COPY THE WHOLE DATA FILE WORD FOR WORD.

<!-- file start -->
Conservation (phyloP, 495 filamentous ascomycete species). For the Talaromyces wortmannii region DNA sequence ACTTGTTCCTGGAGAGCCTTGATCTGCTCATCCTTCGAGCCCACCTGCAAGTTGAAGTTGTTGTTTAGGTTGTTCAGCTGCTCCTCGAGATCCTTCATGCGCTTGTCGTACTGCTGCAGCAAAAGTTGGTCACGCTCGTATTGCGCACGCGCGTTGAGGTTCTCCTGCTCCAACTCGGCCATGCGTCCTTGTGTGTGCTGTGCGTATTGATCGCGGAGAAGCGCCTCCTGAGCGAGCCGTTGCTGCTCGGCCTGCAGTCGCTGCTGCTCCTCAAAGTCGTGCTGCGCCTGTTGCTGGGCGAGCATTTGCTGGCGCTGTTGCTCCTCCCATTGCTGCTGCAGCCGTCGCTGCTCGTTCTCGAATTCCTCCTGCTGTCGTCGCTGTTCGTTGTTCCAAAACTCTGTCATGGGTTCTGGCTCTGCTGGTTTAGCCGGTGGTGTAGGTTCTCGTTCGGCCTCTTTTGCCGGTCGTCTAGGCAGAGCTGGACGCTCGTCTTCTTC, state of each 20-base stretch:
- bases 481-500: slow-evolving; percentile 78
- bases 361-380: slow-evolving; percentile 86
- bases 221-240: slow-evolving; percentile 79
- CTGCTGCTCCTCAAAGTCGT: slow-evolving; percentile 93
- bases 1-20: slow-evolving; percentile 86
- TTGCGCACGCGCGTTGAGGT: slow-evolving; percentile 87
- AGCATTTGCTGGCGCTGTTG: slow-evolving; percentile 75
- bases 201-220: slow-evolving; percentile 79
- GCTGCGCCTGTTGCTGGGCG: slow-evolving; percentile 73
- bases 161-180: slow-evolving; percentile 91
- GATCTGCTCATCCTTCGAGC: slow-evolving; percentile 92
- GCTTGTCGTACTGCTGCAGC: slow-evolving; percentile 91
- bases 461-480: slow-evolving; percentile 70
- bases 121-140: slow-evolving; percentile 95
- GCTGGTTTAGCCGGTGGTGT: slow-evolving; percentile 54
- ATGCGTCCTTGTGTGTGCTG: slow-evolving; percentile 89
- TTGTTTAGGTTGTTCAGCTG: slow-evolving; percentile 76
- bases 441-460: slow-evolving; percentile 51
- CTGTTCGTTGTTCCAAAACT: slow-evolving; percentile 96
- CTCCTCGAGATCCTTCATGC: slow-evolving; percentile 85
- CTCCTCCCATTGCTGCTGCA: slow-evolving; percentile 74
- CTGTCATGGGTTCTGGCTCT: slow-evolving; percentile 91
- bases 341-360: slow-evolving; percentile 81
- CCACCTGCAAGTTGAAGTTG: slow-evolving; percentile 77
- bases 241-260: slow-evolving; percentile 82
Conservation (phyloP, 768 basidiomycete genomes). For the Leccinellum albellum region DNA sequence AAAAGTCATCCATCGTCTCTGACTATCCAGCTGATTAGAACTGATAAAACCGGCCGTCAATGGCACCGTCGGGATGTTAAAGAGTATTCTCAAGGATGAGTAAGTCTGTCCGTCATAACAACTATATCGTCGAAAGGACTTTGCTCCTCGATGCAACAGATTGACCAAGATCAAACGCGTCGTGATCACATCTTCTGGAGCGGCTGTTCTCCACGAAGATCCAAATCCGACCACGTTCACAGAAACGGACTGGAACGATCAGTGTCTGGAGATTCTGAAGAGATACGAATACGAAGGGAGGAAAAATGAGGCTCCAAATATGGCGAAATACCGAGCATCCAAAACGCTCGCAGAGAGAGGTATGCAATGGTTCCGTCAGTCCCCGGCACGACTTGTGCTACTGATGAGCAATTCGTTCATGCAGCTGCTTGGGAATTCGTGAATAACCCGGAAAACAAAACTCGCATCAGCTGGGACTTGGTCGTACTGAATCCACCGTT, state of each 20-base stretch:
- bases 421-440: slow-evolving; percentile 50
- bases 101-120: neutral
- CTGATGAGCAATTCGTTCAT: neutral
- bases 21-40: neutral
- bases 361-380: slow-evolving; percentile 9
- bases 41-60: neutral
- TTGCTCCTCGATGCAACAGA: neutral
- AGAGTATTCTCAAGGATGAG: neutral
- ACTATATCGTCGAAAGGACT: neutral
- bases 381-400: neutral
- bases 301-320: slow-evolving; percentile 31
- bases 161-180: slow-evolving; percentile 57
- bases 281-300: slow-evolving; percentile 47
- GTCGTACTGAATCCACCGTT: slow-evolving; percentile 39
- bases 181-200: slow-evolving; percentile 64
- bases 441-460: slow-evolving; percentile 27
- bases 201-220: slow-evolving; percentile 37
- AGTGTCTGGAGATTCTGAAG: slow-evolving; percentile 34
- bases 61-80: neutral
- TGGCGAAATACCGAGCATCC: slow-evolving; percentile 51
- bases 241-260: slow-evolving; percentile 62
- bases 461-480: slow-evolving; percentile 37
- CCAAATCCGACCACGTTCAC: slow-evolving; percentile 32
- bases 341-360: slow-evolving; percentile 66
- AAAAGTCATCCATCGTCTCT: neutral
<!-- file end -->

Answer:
Conservation (phyloP, 495 filamentous ascomycete species). For the Talaromyces wortmannii region DNA sequence ACTTGTTCCTGGAGAGCCTTGATCTGCTCATCCTTCGAGCCCACCTGCAAGTTGAAGTTGTTGTTTAGGTTGTTCAGCTGCTCCTCGAGATCCTTCATGCGCTTGTCGTACTGCTGCAGCAAAAGTTGGTCACGCTCGTATTGCGCACGCGCGTTGAGGTTCTCCTGCTCCAACTCGGCCATGCGTCCTTGTGTGTGCTGTGCGTATTGATCGCGGAGAAGCGCCTCCTGAGCGAGCCGTTGCTGCTCGGCCTGCAGTCGCTGCTGCTCCTCAAAGTCGTGCTGCGCCTGTTGCTGGGCGAGCATTTGCTGGCGCTGTTGCTCCTCCCATTGCTGCTGCAGCCGTCGCTGCTCGTTCTCGAATTCCTCCTGCTGTCGTCGCTGTTCGTTGTTCCAAAACTCTGTCATGGGTTCTGGCTCTGCTGGTTTAGCCGGTGGTGTAGGTTCTCGTTCGGCCTCTTTTGCCGGTCGTCTAGGCAGAGCTGGACGCTCGTCTTCTTC, state of each 20-base stretch:
- bases 481-500: slow-evolving; percentile 78
- bases 361-380: slow-evolving; percentile 86
- bases 221-240: slow-evolving; percentile 79
- CTGCTGCTCCTCAAAGTCGT: slow-evolving; percentile 93
- bases 1-20: slow-evolving; percentile 86
- TTGCGCACGCGCGTTGAGGT: slow-evolving; percentile 87
- AGCATTTGCTGGCGCTGTTG: slow-evolving; percentile 75
- bases 201-220: slow-evolving; percentile 79
- GCTGCGCCTGTTGCTGGGCG: slow-evolving; percentile 73
- bases 161-180: slow-evolving; percentile 91
- GATCTGCTCATCCTTCGAGC: slow-evolving; percentile 92
- GCTTGTCGTACTGCTGCAGC: slow-evolving; percentile 91
- bases 461-480: slow-evolving; percentile 70
- bases 121-140: slow-evolving; percentile 95
- GCTGGTTTAGCCGGTGGTGT: slow-evolving; percentile 54
- ATGCGTCCTTGTGTGTGCTG: slow-evolving; percentile 89
- TTGTTTAGGTTGTTCAGCTG: slow-evolving; percentile 76
- bases 441-460: slow-evolving; percentile 51
- CTGTTCGTTGTTCCAAAACT: slow-evolving; percentile 96
- CTCCTCGAGATCCTTCATGC: slow-evolving; percentile 85
- CTCCTCCCATTGCTGCTGCA: slow-evolving; percentile 74
- CTGTCATGGGTTCTGGCTCT: slow-evolving; percentile 91
- bases 341-360: slow-evolving; percentile 81
- CCACCTGCAAGTTGAAGTTG: slow-evolving; percentile 77
- bases 241-260: slow-evolving; percentile 82
Conservation (phyloP, 768 basidiomycete genomes). For the Leccinellum albellum region DNA sequence AAAAGTCATCCATCGTCTCTGACTATCCAGCTGATTAGAACTGATAAAACCGGCCGTCAATGGCACCGTCGGGATGTTAAAGAGTATTCTCAAGGATGAGTAAGTCTGTCCGTCATAACAACTATATCGTCGAAAGGACTTTGCTCCTCGATGCAACAGATTGACCAAGATCAAACGCGTCGTGATCACATCTTCTGGAGCGGCTGTTCTCCACGAAGATCCAAATCCGACCACGTTCACAGAAACGGACTGGAACGATCAGTGTCTGGAGATTCTGAAGAGATACGAATACGAAGGGAGGAAAAATGAGGCTCCAAATATGGCGAAATACCGAGCATCCAAAACGCTCGCAGAGAGAGGTATGCAATGGTTCCGTCAGTCCCCGGCACGACTTGTGCTACTGATGAGCAATTCGTTCATGCAGCTGCTTGGGAATTCGTGAATAACCCGGAAAACAAAACTCGCATCAGCTGGGACTTGGTCGTACTGAATCCACCGTT, state of each 20-base stretch:
- bases 421-440: slow-evolving; percentile 50
- bases 101-120: neutral
- CTGATGAGCAATTCGTTCAT: neutral
- bases 21-40: neutral
- bases 361-380: slow-evolving; percentile 9
- bases 41-60: neutral
- TTGCTCCTCGATGCAACAGA: neutral
- AGAGTATTCTCAAGGATGAG: neutral
- ACTATATCGTCGAAAGGACT: neutral
- bases 381-400: neutral
- bases 301-320: slow-evolving; percentile 31
- bases 161-180: slow-evolving; percentile 57
- bases 281-300: slow-evolving; percentile 47
- GTCGTACTGAATCCACCGTT: slow-evolving; percentile 39
- bases 181-200: slow-evolving; percentile 64
- bases 441-460: slow-evolving; percentile 27
- bases 201-220: slow-evolving; percentile 37
- AGTGTCTGGAGATTCTGAAG: slow-evolving; percentile 34
- bases 61-80: neutral
- TGGCGAAATACCGAGCATCC: slow-evolving; percentile 51
- bases 241-260: slow-evolving; percentile 62
- bases 461-480: slow-evolving; percentile 37
- CCAAATCCGACCACGTTCAC: slow-evolving; percentile 32
- bases 341-360: slow-evolving; percentile 66
- AAAAGTCATCCATCGTCTCT: neutral